During most of 1981, I had been self employed as a mime or clown and part of a Comedie Del Arts troupe doing street theater with some friends. I also rented myself out to businesses and events as a promotional stunt or to advertise things, as well as doing private parties and painting faces at festivals. I had been a clown, a bear, a turkey, and a Cookie Monster among other things. I was also featured in several different television commercials promoting the 350th anniversary of the founding of Portland. Years later, I still had strangers come up to me and say that they remembered me as the clown. Considering how bad the economy was at the time, I actually did quite well. I charged $6.00 an hour and up and got it. With the approach of winter, however clowning around had tapered off, and real work was scarce. Paulette was working as a waitress, and we received Aid to Dependent Families and Children (AFDC) and Food Stamps for the boys. Times were tight, but we didn’t care; we were in love. Things would work themselves out.

As the holidays approached, I became anxious. I wanted everything to be perfect. With the help of Paulette’s mother, Mrs. Shepard, we managed to get gifts for Derrick and David. I personally scraped together enough money to buy what I hoped would become our engagement ring and a lot of old Christmas decorations at Goodwill. Still, I was not happy. It was almost a week before Christmas, and we didn’t have a tree or any spare money to get one. I was complaining about this one night to my friend Ken, when he suggested that we could decorate the bay windows. I said , “No, I wanted a tree.” Ken then said, “Well fine, then let’s just go out to Stroudwater Marsh and cut one.” Not bad, I thought so we made plans to go out to Stroudwater on Friday the18th of December and cut ourselves a tree.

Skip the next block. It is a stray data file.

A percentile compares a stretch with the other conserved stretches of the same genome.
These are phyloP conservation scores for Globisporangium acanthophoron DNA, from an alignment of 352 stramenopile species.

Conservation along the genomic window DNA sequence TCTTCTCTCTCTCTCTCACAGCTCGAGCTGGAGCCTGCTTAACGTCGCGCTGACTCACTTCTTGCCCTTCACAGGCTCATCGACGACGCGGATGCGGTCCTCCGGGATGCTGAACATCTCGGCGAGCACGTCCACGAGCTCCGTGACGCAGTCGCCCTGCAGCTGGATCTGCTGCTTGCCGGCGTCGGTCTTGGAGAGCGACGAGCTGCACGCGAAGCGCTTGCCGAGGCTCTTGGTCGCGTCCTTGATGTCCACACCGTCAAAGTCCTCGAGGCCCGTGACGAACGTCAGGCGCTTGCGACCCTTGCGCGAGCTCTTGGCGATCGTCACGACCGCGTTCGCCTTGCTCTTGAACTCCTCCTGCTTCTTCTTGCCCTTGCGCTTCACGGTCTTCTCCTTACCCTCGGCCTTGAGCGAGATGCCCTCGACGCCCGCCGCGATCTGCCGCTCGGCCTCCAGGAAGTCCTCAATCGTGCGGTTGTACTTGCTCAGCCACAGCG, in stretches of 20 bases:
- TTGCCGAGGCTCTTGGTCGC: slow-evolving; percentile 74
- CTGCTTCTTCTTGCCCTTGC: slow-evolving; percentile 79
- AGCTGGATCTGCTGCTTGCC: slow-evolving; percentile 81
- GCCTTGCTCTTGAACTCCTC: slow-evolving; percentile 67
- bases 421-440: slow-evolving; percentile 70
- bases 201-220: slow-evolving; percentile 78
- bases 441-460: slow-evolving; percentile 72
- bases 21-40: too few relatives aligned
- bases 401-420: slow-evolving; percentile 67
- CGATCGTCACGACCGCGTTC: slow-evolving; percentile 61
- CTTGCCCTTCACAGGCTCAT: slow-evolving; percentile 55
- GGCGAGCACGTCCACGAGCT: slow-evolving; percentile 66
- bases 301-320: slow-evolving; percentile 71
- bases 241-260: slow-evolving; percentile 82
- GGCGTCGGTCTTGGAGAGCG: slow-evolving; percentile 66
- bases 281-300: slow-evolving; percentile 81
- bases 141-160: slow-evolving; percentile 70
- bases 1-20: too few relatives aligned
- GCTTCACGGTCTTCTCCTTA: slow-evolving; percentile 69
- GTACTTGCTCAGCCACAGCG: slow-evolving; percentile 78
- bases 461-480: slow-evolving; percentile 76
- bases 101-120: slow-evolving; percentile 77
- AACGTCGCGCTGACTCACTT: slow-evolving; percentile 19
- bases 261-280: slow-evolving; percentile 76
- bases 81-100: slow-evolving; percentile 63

On Tuesday the 15th, Mrs. Shepard announced that she was taking Derrick and David for the weekend, so Paulette and I could have some time together over my birthday, which was on Saturday the 19th. Mrs. Shepard said she would pick the boys up right after school on the 18th. Paulette had to work that day, but she would get off about 5:00 pm and was off the rest of the weekend. Cool. I didn’t tell Paulette about my and Ken’s plan because I wanted it to be a surprise.

Of course, it snowed the night of the 17th, and by morning there were two feet of snow on the ground, and school was canceled. Mrs. Shepard called up and said, she couldn’t get her car out but if I put the boys on the bus, she would meet them. I got Paulette off to work and, after the usual hassles, managed to glue the boys together and walked them to the bus stop. After I saw them off, I went over to Ken’s apartment.